An all-natural sweetener used in the Anatolian region for centuries, pekmez is a molasses traditionally made from grapes, but is also made from fig, mulberry, dates, carob, juniper berries and other fruits. While it is a natural source of sugar for cooking or direct consumption, it is also known for its health benefits in boosting energy and for treating multiple other ailments.
How is pekmez made?
The ancient practice of making pekmez was used by some of the earliest Turkic tribes as a way of preserving the excess fresh fruits of the summer. While the fruits had a short shelf life, they could still be enjoyed even when they were no longer available during the cold winter months. Many of the same drying, pickling and concentration methods to preserve food are still used in the region today.
When made traditionally, grapes are harvested in the fall then gathered into large sacks. Later, juice is extracted by stomping on them (this is known as şıra). The juice is then pressed, boiled and regularly stirred until it is reduced into a molasses. Sometimes, it is mixed with marl – a type of clay – which reduces the acidity of the grapes. After it has been thickened, it is poured into airtight glass jars.
Most grape pekmez is produced in Eastern Turkey including Gaziantep, my husband’s home city. It is a versatile food that can be spread on a slice of bread, used as a sugar substitute, or mixed with water and drank. It is also used in a number of other dishes – sometimes combined with sesame paste (tahini) and eaten for breakfast, or even made into “sucuk” where a string of walnuts are dipped into the pekmez and dried for a sweet snack. My mother in law also makes muska, where large sheets of dried pekmez (pestil) are cut and rolled into triangles with crushed walnuts and cinnamon stuffed inside.
What are pekmez health benefits?
Pekmez is rich with minerals and vitamins including calcium, iron, potassium and magnesium which are beneficial for a number of conditions. The concentrations of each of these minerals are dependent on the fruit used.
Pregnant women are given pekmez most often for its medicinal purposes, as well as new, nursing mothers who have recently given birth. In part, that is because pekmez increases blood production in the body. This also makes it a popular remedy for those with anaemia.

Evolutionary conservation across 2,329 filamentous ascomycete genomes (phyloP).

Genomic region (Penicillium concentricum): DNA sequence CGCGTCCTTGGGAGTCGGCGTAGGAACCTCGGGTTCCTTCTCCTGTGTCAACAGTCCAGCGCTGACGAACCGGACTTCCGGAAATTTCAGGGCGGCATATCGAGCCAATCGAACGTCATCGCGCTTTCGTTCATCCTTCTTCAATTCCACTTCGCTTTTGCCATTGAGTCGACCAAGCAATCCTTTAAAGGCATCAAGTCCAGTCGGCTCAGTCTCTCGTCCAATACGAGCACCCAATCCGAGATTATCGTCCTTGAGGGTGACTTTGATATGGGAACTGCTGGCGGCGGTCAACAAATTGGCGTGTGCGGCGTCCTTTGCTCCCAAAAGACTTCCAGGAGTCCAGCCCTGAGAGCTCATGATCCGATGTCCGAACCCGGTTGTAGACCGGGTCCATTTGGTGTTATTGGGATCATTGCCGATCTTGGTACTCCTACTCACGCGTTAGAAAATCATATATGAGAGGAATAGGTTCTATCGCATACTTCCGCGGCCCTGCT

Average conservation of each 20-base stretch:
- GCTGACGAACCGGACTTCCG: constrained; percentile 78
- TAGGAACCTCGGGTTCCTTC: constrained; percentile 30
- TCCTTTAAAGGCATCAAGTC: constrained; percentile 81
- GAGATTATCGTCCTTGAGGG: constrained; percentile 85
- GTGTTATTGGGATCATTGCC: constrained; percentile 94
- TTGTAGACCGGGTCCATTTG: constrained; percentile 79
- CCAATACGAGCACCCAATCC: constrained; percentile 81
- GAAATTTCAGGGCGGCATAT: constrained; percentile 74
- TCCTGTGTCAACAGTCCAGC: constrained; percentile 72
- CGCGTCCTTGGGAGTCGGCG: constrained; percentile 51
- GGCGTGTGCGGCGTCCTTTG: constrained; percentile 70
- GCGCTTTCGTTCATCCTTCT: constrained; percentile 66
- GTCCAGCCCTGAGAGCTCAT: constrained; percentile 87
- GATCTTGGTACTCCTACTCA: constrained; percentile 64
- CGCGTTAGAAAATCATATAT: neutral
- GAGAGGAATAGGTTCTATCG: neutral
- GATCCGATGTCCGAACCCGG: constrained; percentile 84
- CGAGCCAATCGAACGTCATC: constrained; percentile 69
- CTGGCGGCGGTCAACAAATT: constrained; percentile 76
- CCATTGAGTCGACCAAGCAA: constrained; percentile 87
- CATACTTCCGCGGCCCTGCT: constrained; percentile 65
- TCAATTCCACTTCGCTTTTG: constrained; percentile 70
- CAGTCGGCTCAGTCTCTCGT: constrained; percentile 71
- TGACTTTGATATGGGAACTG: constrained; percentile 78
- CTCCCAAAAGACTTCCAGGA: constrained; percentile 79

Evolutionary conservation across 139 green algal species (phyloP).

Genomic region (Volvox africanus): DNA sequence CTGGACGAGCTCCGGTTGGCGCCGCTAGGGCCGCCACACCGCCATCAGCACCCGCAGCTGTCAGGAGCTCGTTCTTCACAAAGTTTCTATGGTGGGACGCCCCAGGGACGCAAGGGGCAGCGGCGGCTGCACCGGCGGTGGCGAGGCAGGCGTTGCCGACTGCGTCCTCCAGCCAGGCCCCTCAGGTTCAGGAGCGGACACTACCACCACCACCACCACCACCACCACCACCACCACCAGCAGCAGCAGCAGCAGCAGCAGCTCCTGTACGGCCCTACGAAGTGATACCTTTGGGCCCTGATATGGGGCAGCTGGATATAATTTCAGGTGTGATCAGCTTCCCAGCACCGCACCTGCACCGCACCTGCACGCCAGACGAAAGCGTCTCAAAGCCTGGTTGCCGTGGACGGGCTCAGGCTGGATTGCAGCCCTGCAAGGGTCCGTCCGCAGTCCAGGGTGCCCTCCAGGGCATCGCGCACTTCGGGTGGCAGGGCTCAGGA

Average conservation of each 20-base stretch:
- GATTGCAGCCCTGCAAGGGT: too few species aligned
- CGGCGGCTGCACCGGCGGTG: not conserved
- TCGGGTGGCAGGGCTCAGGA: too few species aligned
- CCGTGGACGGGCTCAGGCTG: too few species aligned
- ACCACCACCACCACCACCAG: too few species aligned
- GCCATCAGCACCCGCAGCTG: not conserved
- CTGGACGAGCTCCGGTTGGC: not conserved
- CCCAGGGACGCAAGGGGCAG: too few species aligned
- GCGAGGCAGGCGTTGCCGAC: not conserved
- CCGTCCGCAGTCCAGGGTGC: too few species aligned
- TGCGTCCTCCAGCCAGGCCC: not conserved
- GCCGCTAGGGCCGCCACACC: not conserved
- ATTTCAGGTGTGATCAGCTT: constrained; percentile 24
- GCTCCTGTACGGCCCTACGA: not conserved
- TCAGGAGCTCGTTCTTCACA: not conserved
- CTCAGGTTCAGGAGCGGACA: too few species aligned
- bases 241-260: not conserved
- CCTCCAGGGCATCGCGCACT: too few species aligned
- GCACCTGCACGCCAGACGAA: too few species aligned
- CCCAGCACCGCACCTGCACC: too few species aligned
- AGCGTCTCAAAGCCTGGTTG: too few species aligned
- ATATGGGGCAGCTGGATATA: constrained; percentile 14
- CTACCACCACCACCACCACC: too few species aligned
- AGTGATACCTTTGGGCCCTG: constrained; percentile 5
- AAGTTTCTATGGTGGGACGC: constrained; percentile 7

Because children are still growing, pekmez also regularly given to children for its nutritive value as its high calcium content strengthens bones. My kids love the taste of grape pekmez (üzüm pekmezi) and prefer to drink it mixed with water. We give them about 2-3 teaspoons mixed with warm water in a Turkish tea cup. As Turkish adults are often drinking çay (pronounced like chai, meaning tea) from these delicate cups, that’s what they call it – their “çay.”
The simple sugar in pekmez is directly absorbed into blood without needing to be digested, so consuming it can also give an energy boost (however, this also makes it unsuitable for diabetics). Because of this, plus the other minerals, some folks provide this someone who is feeling weak, or who needs the extra energy such as athletes or workers. It’s kind of like an energy drink but made with natural ingredients.
My husband has a very labor-intensive job, and he takes a spoonful of mulberry pekmez (dut pekmezi) every morning. Sometimes, he even uses it as syrup on pancakes!
Other touted health benefits included regulation or blood pressure levels, a healthy digestive system, and carob pekmez is even given to those with lung disease.
Where can you get it?
Now, where can you buy pekmez outside of Turkey? If you’re fortunate enough to live near a Turkish grocery shop, you may be able to find it there. It is also available from several retailers online. If you have the privilege of visiting Turkey one day, be sure to put it on your list of souvenirs to bring home.